Sunday, 22 September 2013

Banned Books Week!

September 22nd-28th, 2013 is Banned Books Week, so celebrate freadom by reading a book that was once judged too naughty to be read! If you're not sure if one such book is sitting on your shelf then here are just three examples from a very, very long list:

Alice's Adventures in Wonderland by Lewis Carroll

Journey with Alice down the rabbit hole into a world of wonder where oddities, logic and wordplay rule supreme. Encounter characters like the grinning Cheshire Cat who can vanish into thin air, the cryptic Mad Hatter who speaks in riddles and the harrowing Queen of Hearts obsessed with the phrase "Off with their heads!" This is a land where rules have no boundaries, eating mushrooms will make you grow or shrink, croquet is played with flamingos and hedgehogs, and exorbitant trials are held for the theft of tarts. Amidst these absurdities, Alice will have to find her own way home. Alice's Adventures in Wonderland began as a story told to three little girls in a rowboat, near Oxford. Ten year old Alice Liddell asked to have the story written down and two years later it was published with immediate success. Carroll's unique play on logic has undoubtedly led to its lasting appeal to adults, while remaining one of the most beloved children's tales of all time.

In 1900 Lewis Carroll's classic tale was removed from the syllabus in Havervill, New Hampshire at the Woodsville High School due to the belief that the story contains references to masturbation, sexual fantasies, expletives and derogatory characterizations of religious ceremonies. It was also banned by the Chinese Governor of Hunan Province in 1931 on the grounds that: "Animals should not use human language, and that it was disastrous to put animals and human beings on the same level."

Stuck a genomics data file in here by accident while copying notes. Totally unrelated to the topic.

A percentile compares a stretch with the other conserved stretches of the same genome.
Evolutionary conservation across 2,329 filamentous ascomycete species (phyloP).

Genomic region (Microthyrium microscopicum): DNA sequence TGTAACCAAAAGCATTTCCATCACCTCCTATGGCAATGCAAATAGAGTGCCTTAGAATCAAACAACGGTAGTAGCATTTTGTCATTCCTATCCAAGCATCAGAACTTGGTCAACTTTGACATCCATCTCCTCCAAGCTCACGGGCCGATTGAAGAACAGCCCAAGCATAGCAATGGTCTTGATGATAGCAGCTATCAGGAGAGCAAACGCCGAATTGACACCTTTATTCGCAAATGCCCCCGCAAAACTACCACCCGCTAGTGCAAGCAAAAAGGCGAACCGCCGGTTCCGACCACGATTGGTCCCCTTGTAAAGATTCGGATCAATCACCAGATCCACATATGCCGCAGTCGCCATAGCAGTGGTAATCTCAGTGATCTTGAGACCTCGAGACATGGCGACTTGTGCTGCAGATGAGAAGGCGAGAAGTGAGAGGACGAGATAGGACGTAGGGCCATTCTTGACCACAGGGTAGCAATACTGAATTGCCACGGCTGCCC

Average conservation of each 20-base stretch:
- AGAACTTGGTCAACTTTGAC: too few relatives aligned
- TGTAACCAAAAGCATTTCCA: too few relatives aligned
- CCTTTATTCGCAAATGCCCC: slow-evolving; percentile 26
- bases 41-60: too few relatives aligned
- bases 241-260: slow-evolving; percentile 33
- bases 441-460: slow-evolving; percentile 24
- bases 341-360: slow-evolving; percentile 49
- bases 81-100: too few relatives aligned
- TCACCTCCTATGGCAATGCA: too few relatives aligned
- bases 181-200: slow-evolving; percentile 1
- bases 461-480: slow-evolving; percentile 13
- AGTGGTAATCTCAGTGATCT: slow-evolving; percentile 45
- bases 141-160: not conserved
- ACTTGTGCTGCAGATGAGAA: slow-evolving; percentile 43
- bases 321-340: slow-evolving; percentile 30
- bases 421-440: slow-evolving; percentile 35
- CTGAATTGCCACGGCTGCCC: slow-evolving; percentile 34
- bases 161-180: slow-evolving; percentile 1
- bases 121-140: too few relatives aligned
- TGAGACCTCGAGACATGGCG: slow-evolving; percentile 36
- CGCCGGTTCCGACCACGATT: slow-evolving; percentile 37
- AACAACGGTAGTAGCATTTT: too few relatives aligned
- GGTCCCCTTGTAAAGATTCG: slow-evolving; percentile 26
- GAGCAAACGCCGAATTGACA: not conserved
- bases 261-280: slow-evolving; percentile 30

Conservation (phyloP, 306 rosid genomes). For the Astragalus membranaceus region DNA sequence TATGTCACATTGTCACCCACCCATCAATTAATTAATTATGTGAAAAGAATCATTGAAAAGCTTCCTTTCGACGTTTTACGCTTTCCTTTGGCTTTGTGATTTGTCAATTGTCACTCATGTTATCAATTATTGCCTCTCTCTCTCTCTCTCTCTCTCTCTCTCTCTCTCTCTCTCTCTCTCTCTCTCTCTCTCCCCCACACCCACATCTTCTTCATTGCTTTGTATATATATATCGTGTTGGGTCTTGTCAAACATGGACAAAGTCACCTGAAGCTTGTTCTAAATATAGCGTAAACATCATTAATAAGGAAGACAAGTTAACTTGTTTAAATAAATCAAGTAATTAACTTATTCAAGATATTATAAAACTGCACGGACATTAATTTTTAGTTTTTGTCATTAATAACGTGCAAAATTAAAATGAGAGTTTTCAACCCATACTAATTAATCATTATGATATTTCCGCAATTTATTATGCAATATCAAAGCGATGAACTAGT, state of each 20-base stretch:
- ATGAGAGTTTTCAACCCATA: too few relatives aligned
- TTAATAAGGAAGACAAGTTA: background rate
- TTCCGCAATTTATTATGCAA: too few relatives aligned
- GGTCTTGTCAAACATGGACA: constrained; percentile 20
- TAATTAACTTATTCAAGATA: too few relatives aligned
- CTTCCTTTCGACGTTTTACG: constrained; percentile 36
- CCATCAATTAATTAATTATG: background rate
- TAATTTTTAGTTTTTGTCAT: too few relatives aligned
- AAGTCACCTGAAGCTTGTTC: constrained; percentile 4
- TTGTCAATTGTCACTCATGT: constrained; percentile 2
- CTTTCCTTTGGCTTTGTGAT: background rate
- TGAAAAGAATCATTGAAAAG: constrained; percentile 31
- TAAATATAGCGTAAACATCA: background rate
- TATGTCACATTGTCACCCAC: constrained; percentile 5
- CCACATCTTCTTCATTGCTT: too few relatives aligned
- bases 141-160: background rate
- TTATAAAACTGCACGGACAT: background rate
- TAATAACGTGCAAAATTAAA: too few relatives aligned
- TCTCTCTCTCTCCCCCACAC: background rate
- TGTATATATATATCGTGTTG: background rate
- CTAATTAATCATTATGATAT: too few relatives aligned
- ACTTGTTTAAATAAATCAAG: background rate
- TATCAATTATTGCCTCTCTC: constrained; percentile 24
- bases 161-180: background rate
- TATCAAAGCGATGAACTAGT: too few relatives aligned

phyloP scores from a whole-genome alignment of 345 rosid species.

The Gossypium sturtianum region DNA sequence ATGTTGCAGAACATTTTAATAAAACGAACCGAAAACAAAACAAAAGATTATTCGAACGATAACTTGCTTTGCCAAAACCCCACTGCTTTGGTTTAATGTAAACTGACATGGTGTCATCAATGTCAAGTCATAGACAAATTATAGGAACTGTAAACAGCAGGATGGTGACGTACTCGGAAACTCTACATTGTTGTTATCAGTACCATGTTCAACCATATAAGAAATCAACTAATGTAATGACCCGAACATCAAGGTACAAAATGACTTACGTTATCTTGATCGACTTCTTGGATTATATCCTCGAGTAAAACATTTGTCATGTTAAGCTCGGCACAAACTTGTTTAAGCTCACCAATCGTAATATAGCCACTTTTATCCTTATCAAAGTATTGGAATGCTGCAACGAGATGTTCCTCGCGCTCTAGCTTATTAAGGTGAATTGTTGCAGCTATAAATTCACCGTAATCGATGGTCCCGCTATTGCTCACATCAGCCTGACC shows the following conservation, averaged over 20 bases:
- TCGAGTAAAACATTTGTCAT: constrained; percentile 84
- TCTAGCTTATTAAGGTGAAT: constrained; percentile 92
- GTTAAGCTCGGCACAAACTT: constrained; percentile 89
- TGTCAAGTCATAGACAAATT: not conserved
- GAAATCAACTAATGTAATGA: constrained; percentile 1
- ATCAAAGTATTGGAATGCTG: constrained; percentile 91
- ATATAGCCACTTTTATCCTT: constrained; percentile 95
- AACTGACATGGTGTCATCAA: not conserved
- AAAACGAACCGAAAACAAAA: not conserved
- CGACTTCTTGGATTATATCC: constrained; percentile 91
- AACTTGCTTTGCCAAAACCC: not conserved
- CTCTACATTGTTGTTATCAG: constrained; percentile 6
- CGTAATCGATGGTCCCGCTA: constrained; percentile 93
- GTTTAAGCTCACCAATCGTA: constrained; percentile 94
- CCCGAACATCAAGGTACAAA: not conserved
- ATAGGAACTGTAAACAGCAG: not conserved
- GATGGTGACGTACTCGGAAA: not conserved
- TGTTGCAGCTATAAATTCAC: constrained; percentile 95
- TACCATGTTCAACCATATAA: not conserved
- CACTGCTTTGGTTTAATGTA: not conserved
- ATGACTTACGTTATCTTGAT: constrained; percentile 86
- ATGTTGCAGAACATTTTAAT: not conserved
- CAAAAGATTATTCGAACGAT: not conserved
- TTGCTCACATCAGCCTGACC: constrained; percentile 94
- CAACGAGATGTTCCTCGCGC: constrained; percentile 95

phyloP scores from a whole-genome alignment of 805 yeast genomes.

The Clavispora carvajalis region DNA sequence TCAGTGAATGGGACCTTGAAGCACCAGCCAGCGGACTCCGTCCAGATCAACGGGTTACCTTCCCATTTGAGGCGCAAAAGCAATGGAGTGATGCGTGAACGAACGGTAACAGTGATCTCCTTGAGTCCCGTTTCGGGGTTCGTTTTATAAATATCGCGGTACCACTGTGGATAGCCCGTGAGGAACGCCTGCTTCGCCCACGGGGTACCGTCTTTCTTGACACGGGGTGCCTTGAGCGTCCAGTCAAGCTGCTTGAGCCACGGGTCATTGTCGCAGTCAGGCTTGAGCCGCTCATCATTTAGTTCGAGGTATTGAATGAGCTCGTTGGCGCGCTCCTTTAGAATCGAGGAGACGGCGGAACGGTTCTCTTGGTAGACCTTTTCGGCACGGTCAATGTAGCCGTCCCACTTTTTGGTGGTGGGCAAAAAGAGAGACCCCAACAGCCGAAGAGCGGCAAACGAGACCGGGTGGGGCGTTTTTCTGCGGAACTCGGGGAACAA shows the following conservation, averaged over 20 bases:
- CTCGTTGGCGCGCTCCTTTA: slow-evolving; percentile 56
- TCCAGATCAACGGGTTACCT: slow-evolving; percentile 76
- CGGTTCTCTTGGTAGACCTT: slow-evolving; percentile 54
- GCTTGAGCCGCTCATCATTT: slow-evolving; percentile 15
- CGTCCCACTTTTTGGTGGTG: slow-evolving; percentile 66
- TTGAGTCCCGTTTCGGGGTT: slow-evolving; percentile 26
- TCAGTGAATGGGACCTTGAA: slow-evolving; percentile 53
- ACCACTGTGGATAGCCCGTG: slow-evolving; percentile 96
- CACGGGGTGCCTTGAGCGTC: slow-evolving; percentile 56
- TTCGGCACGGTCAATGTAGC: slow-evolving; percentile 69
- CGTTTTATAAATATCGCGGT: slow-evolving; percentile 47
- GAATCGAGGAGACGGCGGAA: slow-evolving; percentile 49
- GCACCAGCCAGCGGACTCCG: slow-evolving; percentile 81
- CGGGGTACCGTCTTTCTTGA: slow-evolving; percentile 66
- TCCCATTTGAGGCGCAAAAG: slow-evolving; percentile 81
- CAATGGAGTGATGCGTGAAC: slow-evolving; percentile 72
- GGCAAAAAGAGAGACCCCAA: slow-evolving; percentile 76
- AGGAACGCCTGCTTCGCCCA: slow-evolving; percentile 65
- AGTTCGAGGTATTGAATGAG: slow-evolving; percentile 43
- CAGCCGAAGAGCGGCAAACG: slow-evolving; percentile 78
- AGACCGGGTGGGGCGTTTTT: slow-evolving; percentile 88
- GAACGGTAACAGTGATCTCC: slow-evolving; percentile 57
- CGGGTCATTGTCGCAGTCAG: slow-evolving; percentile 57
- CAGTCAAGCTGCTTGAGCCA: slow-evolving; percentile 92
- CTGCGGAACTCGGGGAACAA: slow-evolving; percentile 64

American Psycho by Bret Easton Ellis

Patrick Bateman moves among the young and trendy in 1980s Manhattan. Young, handsome, and well educated, Bateman earns his fortune on Wall Street by day while spending his nights in ways we cannot begin to fathom. Expressing his true self through torture and murder, Bateman prefigures an apocalyptic horror that no society could bear to confront.

Ellis's shocking novel was originally due to be published in March 1991 by Simon & Schuster, but the company withdrew due to "aesthetic differences". When it was published Ellis received numerous death threats and hate mail, which is ironic given that the reason it was banned in several countries and states was because of its graphic violence and sexual content. In Germany the book has been deemed "harmful to minors", while in Australia it is sold shrink-wrapped and classed "R18" under national censorship legislation. Sale of the book is still theoretically banned altogether in Queensland. In Canada, during the trial of serial killer Paul Bernardo, the book generated renewed controversy when Bernardo revealed that he owned a copy which he read "as his bible". Ellis's own views on censorship can be found here.

Blood and Chocolate by Annette Curtis Klause

Vivian Gandillon relishes the change, the sweet, fierce ache that carries her from girl to wolf. At sixteen, she is beautiful and strong, and all the young wolves are on her tail. But Vivian still grieves for her dead father; her pack remains leaderless and in disarray, and she feels lost in the suburbs of Maryland. She longs for a normal life. But what is normal for a werewolf?

Then Vivian falls in love with a human, a meat-boy. Aiden is kind and gentle, a welcome relief from the squabbling pack. He’s fascinated by magic, and Vivian longs to reveal herself to him. Surely he would understand her and delight in the wonder of her dual nature, not fear her as an ordinary human would.

Vivian’s divided loyalties are strained further when a brutal murder threatens to expose the pack. Moving between two worlds, she does not seem to belong in either. What is she really—human or beast? Which tastes sweeter—blood or chocolate?

Given that Blood and Chocolate is classed as a YA paranormal romance novel you might have thought it as unlikely to see this book on the list as to see Twilight or Vampire Academy, but Blood and Chocolate was in fact challenged in Greensville, South Carolina and La Porte, Texas, where it was also banned from libraries (again ironic given that Klause is a librarian herself), due to it tackling the somewhat touchy subject of teenage sex. Given that the book is about werewolves, its theory that rough sex is better sex is rather frowned upon by parents. Not so much by the teens.

Music can be censored, television can be censored and film can be censored. That's the beauty of the written word, once you've read it there's no going back. So celebrate our freedom to read whatever we want by picking up a book from this list. Happy reading!

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